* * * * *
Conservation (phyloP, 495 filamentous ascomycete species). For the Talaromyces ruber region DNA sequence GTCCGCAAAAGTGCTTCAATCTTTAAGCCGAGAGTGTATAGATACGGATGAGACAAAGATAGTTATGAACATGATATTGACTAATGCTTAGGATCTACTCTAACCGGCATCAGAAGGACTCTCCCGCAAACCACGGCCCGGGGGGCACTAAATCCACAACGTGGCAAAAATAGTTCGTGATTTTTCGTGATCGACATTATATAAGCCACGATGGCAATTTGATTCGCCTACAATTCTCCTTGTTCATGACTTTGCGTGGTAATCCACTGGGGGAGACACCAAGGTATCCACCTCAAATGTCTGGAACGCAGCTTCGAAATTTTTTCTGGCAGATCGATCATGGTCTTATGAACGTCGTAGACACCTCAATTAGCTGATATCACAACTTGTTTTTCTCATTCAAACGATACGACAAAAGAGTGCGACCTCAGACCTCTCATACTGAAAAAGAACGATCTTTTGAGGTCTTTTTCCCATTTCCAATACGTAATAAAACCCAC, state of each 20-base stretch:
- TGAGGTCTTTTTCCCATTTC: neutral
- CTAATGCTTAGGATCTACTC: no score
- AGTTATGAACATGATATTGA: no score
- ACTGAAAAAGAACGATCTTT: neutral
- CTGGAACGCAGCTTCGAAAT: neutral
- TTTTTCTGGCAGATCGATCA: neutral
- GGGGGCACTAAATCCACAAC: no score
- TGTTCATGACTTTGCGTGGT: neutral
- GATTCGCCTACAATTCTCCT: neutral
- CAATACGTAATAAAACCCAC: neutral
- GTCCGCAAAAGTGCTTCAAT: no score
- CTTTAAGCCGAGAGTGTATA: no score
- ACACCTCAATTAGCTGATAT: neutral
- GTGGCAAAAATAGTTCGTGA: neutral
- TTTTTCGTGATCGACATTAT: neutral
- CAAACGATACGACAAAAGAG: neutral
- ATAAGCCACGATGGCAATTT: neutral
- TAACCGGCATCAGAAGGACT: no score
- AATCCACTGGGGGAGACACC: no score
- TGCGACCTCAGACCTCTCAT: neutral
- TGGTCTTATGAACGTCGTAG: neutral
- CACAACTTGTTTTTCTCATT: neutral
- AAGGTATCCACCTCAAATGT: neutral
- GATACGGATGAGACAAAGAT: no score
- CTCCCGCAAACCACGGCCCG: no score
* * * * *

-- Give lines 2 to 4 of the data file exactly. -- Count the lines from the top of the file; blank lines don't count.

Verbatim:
- TGAGGTCTTTTTCCCATTTC: neutral
- CTAATGCTTAGGATCTACTC: no score
- AGTTATGAACATGATATTGA: no score